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How  Lessons Learned are Managed

GMAT lessons learned include things that we did well and should keep doing, and large scale things we should be doing to improve the software or our project.   Lessons learned are each discussed by the team and if we decide there is a real issue, we require a plan for improvement.   To make sure we are efficiently handling lessons learned, here are some high level guidelines for creating them.

What is a Lesson Learned

Lessons learned are issues that cause significant problems or could have caused significant problems, or are issues where we did something that significantly improved the software or our project.   Lessons learned require group discussion and probably a change in team habits, process or strategy.

Lessons learned satisfy one the following criteria:

  • Issue that is putting the project at greater risk than necessary
  • Issue that is causing significant inefficiency
  • Issue that is significantly lowering quality

What is Not a Lesson Learned

A lesson learned is not a minor annoyance, a tweak to an existing process, or something that can be resolved between team members in the everyday process of getting work done. Team members should bring these types of issues up at meetings, or work them among the team members involved.

A minor issue, (i.e.  not a lessons learned), satisfies one of these criteria:

  • Tweak to an existing process
  • Minor annoyance or gripe
  • Can be resolved by just picking up the phone, or discussing via email, or weekly meeting
  • Does not require significant change in habits or processes


Original Release Schedule

This is saved so we can compare with how the process actually went.

For QA Complete (Sept. 16)

For Visual Freeze (Sept. 30)

For Code Freeze (Sept. 30)

For App Freeze (Oct 7)

Testing of Release Candidate 1 (Oct 8 - Oct. 26 )

Stage Release (Oct 28)

Release Day (Oct 30)

Things We Should Keep Doing

Things We Should Change

Do Better

  • SPH, DJC Test system stability:  The test system needs to be reliable the last month before code freeze, and reports need to be generated for every build.  If it does not run on a given night, the comparison with previous data needs to compare with a run that did reach completion.
  • [SPH Use our process, it's there to help, but we often stray far from it.  For example, most of us have far too many scheduled tickets at one time, and many were not aware of P1 items that were supposed to be completed by release just days before critical release milestones.  The work that the team and CCB sees and the what individuals see, can be confused because we aren't using the same filters/dashboards, and they aren't being groomed regularly.   I propose a simple solution.  Everyone is responsible for creating their own backlog dashboard like this one.   The scheduled list should ONLY have tickets that have been addressed in the last week or that can reasonably expected receive attention in the next week.    All P1 tickets must have estimates.    During weekly meetingings and CCB we go through these dashboards so we're all seeing and discussing the same work.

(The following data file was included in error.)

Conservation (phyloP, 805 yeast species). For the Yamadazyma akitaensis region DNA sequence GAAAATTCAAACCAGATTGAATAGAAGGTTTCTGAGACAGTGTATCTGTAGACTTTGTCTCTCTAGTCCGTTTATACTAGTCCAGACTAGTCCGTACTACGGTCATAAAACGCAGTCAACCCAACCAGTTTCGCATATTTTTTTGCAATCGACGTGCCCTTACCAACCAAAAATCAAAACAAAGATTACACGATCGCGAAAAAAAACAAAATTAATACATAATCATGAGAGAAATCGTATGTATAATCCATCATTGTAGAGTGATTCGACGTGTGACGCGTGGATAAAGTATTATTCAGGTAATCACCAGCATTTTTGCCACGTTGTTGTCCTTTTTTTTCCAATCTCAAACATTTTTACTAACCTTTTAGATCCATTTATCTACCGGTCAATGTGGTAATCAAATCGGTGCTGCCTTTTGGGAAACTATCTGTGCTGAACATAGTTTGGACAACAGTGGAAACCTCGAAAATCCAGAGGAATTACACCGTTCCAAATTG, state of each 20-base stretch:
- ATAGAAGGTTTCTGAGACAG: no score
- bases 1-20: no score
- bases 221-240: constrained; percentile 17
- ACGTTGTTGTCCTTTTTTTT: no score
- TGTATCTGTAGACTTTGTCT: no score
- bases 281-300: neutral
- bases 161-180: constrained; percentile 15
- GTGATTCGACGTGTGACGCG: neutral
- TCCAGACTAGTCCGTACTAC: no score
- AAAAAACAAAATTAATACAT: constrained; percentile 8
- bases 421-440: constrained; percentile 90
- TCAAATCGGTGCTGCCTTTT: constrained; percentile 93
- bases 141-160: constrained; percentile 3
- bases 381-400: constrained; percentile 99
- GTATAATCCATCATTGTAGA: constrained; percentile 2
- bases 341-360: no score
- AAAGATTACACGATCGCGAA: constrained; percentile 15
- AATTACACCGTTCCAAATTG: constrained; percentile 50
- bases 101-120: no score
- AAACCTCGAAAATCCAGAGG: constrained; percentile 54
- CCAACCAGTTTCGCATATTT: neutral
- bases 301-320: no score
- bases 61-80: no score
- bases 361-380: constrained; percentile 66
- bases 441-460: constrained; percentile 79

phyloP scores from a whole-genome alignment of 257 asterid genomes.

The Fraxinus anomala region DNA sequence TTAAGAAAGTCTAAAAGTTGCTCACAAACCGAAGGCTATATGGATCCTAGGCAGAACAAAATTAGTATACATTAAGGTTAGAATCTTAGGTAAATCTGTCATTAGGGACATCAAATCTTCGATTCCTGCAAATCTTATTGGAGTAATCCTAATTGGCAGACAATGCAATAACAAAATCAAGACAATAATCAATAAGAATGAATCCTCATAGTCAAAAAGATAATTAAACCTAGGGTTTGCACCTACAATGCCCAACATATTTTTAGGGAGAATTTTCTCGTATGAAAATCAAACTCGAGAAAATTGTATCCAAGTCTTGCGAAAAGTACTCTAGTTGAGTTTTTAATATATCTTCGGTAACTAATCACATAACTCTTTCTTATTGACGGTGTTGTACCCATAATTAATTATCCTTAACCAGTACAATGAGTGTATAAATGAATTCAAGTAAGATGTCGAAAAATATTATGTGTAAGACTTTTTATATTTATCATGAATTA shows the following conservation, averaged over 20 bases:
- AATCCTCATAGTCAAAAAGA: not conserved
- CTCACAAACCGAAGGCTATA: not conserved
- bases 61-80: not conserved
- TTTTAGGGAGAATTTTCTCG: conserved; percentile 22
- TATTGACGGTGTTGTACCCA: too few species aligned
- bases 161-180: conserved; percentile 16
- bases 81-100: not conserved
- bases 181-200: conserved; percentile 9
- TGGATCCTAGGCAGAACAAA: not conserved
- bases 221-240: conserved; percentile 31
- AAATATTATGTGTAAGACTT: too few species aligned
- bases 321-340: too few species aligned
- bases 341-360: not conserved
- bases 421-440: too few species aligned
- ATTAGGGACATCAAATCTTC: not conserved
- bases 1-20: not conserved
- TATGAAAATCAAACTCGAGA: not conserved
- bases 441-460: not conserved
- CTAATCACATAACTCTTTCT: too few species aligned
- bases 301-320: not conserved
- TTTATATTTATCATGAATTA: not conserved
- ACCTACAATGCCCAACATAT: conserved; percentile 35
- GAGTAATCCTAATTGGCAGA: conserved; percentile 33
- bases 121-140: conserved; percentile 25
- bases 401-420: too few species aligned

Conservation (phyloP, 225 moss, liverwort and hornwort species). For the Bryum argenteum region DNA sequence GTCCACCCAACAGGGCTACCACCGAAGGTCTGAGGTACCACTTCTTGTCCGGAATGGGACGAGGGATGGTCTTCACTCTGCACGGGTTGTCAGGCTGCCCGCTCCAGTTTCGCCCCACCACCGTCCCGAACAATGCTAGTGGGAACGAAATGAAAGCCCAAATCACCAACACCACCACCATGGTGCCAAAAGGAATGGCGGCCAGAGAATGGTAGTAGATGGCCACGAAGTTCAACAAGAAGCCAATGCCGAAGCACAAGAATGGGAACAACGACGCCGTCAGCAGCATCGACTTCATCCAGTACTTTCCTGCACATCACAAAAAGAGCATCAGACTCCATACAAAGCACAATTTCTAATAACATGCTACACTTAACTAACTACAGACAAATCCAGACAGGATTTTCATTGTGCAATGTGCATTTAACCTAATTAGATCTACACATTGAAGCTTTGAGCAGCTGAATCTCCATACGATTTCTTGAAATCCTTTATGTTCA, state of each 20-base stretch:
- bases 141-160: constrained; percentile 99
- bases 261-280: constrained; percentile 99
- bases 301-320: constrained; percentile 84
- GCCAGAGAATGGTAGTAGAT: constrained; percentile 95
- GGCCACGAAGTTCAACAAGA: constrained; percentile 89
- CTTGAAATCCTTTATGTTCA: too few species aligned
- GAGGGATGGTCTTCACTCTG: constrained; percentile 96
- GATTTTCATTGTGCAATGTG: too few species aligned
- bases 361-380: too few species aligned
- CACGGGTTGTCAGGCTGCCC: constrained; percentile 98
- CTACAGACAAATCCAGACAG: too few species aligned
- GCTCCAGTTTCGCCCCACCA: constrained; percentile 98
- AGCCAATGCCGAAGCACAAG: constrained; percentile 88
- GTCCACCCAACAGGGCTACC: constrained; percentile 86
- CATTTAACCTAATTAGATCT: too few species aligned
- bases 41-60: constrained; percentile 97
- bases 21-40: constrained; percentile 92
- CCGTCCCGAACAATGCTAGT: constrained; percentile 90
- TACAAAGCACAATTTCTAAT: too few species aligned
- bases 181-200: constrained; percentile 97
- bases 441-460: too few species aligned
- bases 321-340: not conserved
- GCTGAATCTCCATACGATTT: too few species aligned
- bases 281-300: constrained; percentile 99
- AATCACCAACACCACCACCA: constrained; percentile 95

• SPH  We're still over committing.  This is not an easy problem to solve because we're always trying to accomplish as much a possible, and we have to balance responses to new ideas and needs, with commitments to existing projects/proposals.  Having estimates against all P1 work will go a long way towards helping us triage incoming work against previous commitments.  Having short scheduled lists, and bringing work to completion before adding new scheduled work will help make sure that the most important work gets done.  The idea here is that we only make major changes in what were are currently working on if it warrants major redirection, otherwise, finish the current scheduled work, then look at all critical work and see what rises to the top next.

Start Doing

  • [SPH,DJC,JJKP]:  Determine how we can release nightly builds or production builds more frequently and how this would work from a CM perspective, NASA process perspective (civil servants and contractor contributions).
  • [SPH]  For critical (i.e. customer promises, key goals, difficult features) the PDL needs to enforce deadlines.  Currently milestones are treated as soft, desirable dates.   Leads of those areas must report status at monthly BSR.
  • [SPH]  We need to be much more careful with the "90%" rule.  If a features is "almost" done for a long time, then smaller milestones need to be defined and they are either done or not done.

Stop Doing

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